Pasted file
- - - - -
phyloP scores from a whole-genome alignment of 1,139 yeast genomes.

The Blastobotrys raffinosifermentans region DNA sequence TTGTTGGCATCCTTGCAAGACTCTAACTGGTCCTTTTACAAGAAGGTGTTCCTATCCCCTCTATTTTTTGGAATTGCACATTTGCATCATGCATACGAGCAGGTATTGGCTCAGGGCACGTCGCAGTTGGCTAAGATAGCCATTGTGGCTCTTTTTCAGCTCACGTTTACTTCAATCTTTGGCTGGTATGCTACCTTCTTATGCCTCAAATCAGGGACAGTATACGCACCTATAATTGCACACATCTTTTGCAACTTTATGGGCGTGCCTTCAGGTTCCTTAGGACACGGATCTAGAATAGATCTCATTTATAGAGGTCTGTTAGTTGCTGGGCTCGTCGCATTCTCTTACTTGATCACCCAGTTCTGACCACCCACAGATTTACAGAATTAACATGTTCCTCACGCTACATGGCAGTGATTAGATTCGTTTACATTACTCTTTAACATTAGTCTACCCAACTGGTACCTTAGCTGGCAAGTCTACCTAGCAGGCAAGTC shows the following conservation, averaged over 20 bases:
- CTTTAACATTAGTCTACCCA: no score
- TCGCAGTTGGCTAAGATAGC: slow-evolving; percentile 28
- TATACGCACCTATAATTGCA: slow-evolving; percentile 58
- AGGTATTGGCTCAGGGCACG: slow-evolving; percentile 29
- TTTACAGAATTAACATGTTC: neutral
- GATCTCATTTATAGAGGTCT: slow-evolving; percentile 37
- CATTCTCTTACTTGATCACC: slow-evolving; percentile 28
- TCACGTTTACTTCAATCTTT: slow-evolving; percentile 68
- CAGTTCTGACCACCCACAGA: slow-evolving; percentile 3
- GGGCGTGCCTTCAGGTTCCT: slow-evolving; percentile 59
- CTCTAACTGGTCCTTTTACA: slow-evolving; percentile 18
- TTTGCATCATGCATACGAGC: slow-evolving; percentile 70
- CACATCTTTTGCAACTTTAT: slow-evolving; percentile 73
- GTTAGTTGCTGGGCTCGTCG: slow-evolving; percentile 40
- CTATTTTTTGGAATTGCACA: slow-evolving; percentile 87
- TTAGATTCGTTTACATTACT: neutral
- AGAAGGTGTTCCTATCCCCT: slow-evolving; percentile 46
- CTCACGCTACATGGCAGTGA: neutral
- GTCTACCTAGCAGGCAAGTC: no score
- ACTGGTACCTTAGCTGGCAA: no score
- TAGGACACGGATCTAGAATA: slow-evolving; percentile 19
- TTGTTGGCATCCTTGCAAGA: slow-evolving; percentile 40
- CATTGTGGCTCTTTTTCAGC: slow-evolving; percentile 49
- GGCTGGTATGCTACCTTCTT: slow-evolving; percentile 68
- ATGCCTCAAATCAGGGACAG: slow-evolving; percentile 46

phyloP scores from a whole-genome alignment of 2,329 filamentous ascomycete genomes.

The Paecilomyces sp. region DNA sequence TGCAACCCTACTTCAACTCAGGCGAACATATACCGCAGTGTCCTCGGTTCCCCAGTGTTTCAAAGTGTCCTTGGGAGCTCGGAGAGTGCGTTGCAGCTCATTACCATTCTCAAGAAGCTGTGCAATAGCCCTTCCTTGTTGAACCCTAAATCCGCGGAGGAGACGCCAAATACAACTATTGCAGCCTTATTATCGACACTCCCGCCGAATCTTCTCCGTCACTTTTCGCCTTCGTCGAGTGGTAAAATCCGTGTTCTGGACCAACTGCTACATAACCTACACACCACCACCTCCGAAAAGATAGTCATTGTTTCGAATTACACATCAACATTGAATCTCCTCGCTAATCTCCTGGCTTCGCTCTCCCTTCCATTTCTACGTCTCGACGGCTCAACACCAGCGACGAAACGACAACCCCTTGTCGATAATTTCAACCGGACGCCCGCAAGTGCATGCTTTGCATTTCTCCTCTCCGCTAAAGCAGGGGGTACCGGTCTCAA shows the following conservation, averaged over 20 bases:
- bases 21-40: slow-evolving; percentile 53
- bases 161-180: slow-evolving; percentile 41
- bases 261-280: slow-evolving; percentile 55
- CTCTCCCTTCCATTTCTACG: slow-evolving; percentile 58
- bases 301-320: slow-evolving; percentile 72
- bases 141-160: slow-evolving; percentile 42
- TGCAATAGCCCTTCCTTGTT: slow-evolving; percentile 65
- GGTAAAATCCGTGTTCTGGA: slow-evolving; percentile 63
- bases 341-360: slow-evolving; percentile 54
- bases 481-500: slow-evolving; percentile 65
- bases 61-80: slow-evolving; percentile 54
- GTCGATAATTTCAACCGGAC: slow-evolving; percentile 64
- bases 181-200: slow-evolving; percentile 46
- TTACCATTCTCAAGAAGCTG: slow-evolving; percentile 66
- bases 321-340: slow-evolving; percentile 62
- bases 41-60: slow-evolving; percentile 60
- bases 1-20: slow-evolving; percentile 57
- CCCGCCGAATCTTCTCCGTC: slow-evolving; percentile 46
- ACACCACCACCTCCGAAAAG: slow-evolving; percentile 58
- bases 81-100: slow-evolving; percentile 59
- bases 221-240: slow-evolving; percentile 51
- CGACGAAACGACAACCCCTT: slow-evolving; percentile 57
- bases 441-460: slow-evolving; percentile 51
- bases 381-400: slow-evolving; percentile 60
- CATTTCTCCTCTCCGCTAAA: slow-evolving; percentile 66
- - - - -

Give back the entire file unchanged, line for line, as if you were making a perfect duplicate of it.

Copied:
phyloP scores from a whole-genome alignment of 1,139 yeast genomes.

The Blastobotrys raffinosifermentans region DNA sequence TTGTTGGCATCCTTGCAAGACTCTAACTGGTCCTTTTACAAGAAGGTGTTCCTATCCCCTCTATTTTTTGGAATTGCACATTTGCATCATGCATACGAGCAGGTATTGGCTCAGGGCACGTCGCAGTTGGCTAAGATAGCCATTGTGGCTCTTTTTCAGCTCACGTTTACTTCAATCTTTGGCTGGTATGCTACCTTCTTATGCCTCAAATCAGGGACAGTATACGCACCTATAATTGCACACATCTTTTGCAACTTTATGGGCGTGCCTTCAGGTTCCTTAGGACACGGATCTAGAATAGATCTCATTTATAGAGGTCTGTTAGTTGCTGGGCTCGTCGCATTCTCTTACTTGATCACCCAGTTCTGACCACCCACAGATTTACAGAATTAACATGTTCCTCACGCTACATGGCAGTGATTAGATTCGTTTACATTACTCTTTAACATTAGTCTACCCAACTGGTACCTTAGCTGGCAAGTCTACCTAGCAGGCAAGTC shows the following conservation, averaged over 20 bases:
- CTTTAACATTAGTCTACCCA: no score
- TCGCAGTTGGCTAAGATAGC: slow-evolving; percentile 28
- TATACGCACCTATAATTGCA: slow-evolving; percentile 58
- AGGTATTGGCTCAGGGCACG: slow-evolving; percentile 29
- TTTACAGAATTAACATGTTC: neutral
- GATCTCATTTATAGAGGTCT: slow-evolving; percentile 37
- CATTCTCTTACTTGATCACC: slow-evolving; percentile 28
- TCACGTTTACTTCAATCTTT: slow-evolving; percentile 68
- CAGTTCTGACCACCCACAGA: slow-evolving; percentile 3
- GGGCGTGCCTTCAGGTTCCT: slow-evolving; percentile 59
- CTCTAACTGGTCCTTTTACA: slow-evolving; percentile 18
- TTTGCATCATGCATACGAGC: slow-evolving; percentile 70
- CACATCTTTTGCAACTTTAT: slow-evolving; percentile 73
- GTTAGTTGCTGGGCTCGTCG: slow-evolving; percentile 40
- CTATTTTTTGGAATTGCACA: slow-evolving; percentile 87
- TTAGATTCGTTTACATTACT: neutral
- AGAAGGTGTTCCTATCCCCT: slow-evolving; percentile 46
- CTCACGCTACATGGCAGTGA: neutral
- GTCTACCTAGCAGGCAAGTC: no score
- ACTGGTACCTTAGCTGGCAA: no score
- TAGGACACGGATCTAGAATA: slow-evolving; percentile 19
- TTGTTGGCATCCTTGCAAGA: slow-evolving; percentile 40
- CATTGTGGCTCTTTTTCAGC: slow-evolving; percentile 49
- GGCTGGTATGCTACCTTCTT: slow-evolving; percentile 68
- ATGCCTCAAATCAGGGACAG: slow-evolving; percentile 46

phyloP scores from a whole-genome alignment of 2,329 filamentous ascomycete genomes.

The Paecilomyces sp. region DNA sequence TGCAACCCTACTTCAACTCAGGCGAACATATACCGCAGTGTCCTCGGTTCCCCAGTGTTTCAAAGTGTCCTTGGGAGCTCGGAGAGTGCGTTGCAGCTCATTACCATTCTCAAGAAGCTGTGCAATAGCCCTTCCTTGTTGAACCCTAAATCCGCGGAGGAGACGCCAAATACAACTATTGCAGCCTTATTATCGACACTCCCGCCGAATCTTCTCCGTCACTTTTCGCCTTCGTCGAGTGGTAAAATCCGTGTTCTGGACCAACTGCTACATAACCTACACACCACCACCTCCGAAAAGATAGTCATTGTTTCGAATTACACATCAACATTGAATCTCCTCGCTAATCTCCTGGCTTCGCTCTCCCTTCCATTTCTACGTCTCGACGGCTCAACACCAGCGACGAAACGACAACCCCTTGTCGATAATTTCAACCGGACGCCCGCAAGTGCATGCTTTGCATTTCTCCTCTCCGCTAAAGCAGGGGGTACCGGTCTCAA shows the following conservation, averaged over 20 bases:
- bases 21-40: slow-evolving; percentile 53
- bases 161-180: slow-evolving; percentile 41
- bases 261-280: slow-evolving; percentile 55
- CTCTCCCTTCCATTTCTACG: slow-evolving; percentile 58
- bases 301-320: slow-evolving; percentile 72
- bases 141-160: slow-evolving; percentile 42
- TGCAATAGCCCTTCCTTGTT: slow-evolving; percentile 65
- GGTAAAATCCGTGTTCTGGA: slow-evolving; percentile 63
- bases 341-360: slow-evolving; percentile 54
- bases 481-500: slow-evolving; percentile 65
- bases 61-80: slow-evolving; percentile 54
- GTCGATAATTTCAACCGGAC: slow-evolving; percentile 64
- bases 181-200: slow-evolving; percentile 46
- TTACCATTCTCAAGAAGCTG: slow-evolving; percentile 66
- bases 321-340: slow-evolving; percentile 62
- bases 41-60: slow-evolving; percentile 60
- bases 1-20: slow-evolving; percentile 57
- CCCGCCGAATCTTCTCCGTC: slow-evolving; percentile 46
- ACACCACCACCTCCGAAAAG: slow-evolving; percentile 58
- bases 81-100: slow-evolving; percentile 59
- bases 221-240: slow-evolving; percentile 51
- CGACGAAACGACAACCCCTT: slow-evolving; percentile 57
- bases 441-460: slow-evolving; percentile 51
- bases 381-400: slow-evolving; percentile 60
- CATTTCTCCTCTCCGCTAAA: slow-evolving; percentile 66